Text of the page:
When to Negotiate ansd Supply Management’s Role in Negotiation

When to negotiate


Negotiation is the appropriate method for determining the reasonableness of a price when competitive bidding or reserve auctions are impractical.


Most common reasons to negotiate:

When any of the 5 prerequisite criteria for competitive bidding are absent.

When variable factors weigh on price but on quality and service too.

When early supplier involvement is employed.

When the business risk and costs involved can not be predetermined accurately.

When a customer firm is contracting for a portion of the seller’s production capacity rather than for a product the seller has designed and manufactured.


When tooling and setup cost represent a large percentage of the supplier’s total costs.


When a long period of time is required to produce the items purchased.


When production is interrupted frequently because of numerous change orders.


When a thorough analysis is required to solve a difficult make-or-buy decision.


When the products of a specific supplier are designed to the exclusion of others.



In all above situations quality and service are as important as price.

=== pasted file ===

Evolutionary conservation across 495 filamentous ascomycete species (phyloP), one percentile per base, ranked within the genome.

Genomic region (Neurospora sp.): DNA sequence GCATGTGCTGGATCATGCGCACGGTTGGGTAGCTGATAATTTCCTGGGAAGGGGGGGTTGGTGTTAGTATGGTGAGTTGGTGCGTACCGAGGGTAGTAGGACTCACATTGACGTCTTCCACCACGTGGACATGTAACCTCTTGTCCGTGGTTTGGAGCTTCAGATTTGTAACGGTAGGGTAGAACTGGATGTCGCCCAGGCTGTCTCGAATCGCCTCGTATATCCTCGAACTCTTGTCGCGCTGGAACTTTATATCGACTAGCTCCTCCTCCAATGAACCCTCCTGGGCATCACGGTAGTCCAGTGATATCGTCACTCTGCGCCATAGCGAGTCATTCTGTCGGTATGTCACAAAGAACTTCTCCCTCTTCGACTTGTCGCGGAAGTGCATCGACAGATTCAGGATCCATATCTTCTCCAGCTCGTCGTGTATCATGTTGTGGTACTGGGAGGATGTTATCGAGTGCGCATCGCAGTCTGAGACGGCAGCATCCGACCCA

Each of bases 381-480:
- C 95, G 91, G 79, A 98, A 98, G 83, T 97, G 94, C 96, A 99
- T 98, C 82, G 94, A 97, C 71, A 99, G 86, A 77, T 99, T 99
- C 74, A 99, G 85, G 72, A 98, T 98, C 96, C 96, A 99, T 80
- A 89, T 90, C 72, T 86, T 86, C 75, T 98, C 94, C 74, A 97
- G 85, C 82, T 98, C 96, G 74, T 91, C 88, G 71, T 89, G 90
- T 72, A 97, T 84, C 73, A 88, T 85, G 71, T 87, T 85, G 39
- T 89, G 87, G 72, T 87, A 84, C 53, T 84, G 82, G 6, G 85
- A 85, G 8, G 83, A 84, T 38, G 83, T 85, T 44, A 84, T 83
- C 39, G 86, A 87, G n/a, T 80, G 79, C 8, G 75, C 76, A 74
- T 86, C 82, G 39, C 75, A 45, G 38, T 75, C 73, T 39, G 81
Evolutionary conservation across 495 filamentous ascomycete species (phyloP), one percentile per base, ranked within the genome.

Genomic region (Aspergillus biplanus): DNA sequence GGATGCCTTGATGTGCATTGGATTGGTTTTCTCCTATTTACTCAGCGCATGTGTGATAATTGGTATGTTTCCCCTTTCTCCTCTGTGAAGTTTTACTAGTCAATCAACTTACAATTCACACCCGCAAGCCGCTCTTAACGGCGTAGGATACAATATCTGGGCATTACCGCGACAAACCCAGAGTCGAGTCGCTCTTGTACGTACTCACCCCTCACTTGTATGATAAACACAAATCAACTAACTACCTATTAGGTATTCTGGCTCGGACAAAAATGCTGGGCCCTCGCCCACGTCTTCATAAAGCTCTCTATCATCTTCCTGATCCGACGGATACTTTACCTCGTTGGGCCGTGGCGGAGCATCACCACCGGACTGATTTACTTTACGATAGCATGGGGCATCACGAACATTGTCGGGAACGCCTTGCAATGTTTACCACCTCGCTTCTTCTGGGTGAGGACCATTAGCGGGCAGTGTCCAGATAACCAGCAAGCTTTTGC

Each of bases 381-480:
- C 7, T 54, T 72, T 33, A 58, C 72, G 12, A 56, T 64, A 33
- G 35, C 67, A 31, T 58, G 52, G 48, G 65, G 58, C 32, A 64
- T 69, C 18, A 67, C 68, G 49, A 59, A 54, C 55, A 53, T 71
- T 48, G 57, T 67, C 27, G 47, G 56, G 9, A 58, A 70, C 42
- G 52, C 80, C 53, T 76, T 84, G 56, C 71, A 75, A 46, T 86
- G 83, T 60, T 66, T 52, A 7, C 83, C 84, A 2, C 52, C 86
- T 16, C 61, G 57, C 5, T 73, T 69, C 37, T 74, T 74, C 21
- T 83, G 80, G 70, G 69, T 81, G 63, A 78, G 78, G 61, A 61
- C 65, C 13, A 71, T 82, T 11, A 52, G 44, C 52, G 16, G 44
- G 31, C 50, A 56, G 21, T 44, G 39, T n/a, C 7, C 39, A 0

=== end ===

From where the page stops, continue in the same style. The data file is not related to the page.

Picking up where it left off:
Supply Management’s Role in Negotiation


Depending on the type of purchase, a supply management professional plays one of two distinct roles in negotiation.

1)     he/she is the company’s sole negotiator

2)     he/she leads a cross-functional team of specialists which collectively negotiates on behalf of its company.








The Supply Management Professional Acting Alone


A SMP acts alone for low dollar value non-critical items.  The SMP and the supplier negotiate the details of the contract.


A seller’s value analyst discovers a substantially less expensive method of manufacturing one of the purchasing firm’s products.



The Supply Management Professional as the Negotiating Team Leader


The complexity of a purchasing contract frequently correlates directly with the complexity of the item being purchased.


A typical negotiating team leader consists of two to eight members, depending on the complexity and importance of the purpose to be made.


Team members are customarily members from fields such as design engineering, manufacturing engineering, cost analysis, estimating, finance, production, traffic, supply management, and legal affairs.


The SMP typically act as the leader of the team or the negotiator.